Enterprises by and large are not properly responding to the threats posed by hackers targeting the cloud, and the number of cyberattacks are only going to continue rising, according to a new report.
Cloud security firm RedLock says in a new report that companies continue to neglect cloud security policies, in part, because of sloppy business behavior. According to the report, more businesses are exposing critical data, neglecting to shore up vulnerabilities in the cloud and are failing to pay attention to how risky users are putting them at risk.
“Defending today’s complex public cloud computing environments requires a sophisticated approach,” the security team at RedLock concluded in the report, likening the ongoing struggle to defend the cloud from hackers to battles waged in HBO’s Game of Thrones. “The absence of a physical network boundary to the internet combined with the risk of accidental exposure by users with limited security expertise, increases the attack surface in the cloud by orders of magnitude.”
The RedLock team studied threats across public cloud computing from June to September as part of its annual cloud security report.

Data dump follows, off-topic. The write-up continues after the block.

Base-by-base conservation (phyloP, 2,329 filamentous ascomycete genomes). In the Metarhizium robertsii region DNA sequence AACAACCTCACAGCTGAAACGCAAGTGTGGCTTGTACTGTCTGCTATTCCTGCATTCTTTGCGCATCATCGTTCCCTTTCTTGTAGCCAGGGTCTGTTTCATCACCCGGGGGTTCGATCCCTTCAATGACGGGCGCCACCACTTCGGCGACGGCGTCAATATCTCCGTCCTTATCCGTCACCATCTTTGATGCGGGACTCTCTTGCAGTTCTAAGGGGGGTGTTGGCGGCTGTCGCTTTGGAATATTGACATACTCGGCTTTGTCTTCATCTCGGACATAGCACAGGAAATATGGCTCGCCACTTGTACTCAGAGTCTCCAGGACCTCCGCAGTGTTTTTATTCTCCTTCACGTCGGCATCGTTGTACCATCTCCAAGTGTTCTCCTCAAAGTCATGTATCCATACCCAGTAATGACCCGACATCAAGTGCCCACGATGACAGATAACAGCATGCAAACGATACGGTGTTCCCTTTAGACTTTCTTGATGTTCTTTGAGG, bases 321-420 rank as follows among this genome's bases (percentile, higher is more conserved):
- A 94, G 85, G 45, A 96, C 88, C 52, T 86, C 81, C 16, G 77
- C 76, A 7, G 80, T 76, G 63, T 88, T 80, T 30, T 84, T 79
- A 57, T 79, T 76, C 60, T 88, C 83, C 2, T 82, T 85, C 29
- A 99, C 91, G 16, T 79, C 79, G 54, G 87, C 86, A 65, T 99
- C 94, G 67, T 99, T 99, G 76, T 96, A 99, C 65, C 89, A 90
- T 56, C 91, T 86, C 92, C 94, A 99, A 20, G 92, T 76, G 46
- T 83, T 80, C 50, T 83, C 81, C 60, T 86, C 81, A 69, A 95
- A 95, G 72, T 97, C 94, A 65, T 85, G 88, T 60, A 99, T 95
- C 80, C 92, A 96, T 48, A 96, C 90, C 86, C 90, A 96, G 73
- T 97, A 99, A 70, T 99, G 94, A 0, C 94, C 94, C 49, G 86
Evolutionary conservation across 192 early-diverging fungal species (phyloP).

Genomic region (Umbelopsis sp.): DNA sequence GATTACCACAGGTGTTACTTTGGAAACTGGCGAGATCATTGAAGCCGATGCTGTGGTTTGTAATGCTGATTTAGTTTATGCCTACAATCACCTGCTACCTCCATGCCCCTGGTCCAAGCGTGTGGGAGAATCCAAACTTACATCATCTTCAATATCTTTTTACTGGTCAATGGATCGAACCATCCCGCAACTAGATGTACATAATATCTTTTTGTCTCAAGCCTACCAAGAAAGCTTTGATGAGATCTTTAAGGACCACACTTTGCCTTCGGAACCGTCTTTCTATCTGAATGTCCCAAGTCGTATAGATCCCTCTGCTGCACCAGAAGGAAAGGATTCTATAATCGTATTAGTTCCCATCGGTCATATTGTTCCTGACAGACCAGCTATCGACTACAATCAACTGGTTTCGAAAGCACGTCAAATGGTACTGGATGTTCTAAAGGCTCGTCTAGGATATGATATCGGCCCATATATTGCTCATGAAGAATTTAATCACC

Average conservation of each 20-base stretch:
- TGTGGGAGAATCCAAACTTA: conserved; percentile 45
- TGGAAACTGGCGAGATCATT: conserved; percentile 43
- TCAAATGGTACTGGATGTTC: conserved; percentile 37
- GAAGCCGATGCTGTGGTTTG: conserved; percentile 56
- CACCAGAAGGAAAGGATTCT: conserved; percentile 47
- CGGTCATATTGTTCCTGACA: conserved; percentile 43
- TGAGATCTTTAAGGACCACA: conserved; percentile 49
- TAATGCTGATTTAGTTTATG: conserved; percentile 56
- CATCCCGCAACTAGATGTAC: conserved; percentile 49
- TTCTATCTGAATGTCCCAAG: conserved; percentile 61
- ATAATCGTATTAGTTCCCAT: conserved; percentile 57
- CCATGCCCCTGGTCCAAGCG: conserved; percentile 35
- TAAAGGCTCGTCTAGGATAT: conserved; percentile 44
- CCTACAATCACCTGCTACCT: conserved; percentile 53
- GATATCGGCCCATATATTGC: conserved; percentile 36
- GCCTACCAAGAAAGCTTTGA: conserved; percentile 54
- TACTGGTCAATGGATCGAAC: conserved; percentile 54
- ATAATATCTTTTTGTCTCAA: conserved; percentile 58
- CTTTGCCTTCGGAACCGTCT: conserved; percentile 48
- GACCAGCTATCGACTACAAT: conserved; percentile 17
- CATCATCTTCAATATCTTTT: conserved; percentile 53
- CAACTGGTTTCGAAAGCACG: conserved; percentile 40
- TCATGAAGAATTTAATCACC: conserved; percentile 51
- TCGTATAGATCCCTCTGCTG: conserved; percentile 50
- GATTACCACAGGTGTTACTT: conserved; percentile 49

According to the report, 53 percent of organizations using public cloud storage providers like Amazon, Microsoft or Google have inadvertently exposed one or more services to the public. That’s an increase of 13 percent since May, the report notes, adding that data exposures are one the uptick despite a growing awareness.
“Organizations simply cannot rely on security awareness trainings for user to avoid these kind of mistakes,” the report said.
In addition, cloud vulnerabilities are continually being neglected. More than 80 percent of companies are not properly managing host vulnerabilities in the cloud, according to the report, which cited the Equifax data breach as an example of an unpatched vulnerability that gave hackers an path to steal data. In some cases, the report notes, companies are using vulnerability scanning tools but are failing to map the data to create a picture of the cloud-based threats.
Data leaks at enterprises are also on the rise, according to the report. The RedLock team discovered that 250 organizations were “leaking access keys and secrets for their cloud computing environments on internet-facing web servers,” which was at the root of a massive Viacom data breach.
The cloud security firm also highlighted that organizations are not properly responding to “risky users flying under the radar.” According to the report, 38 percent of organizations have active user accounts that have potentially been compromised.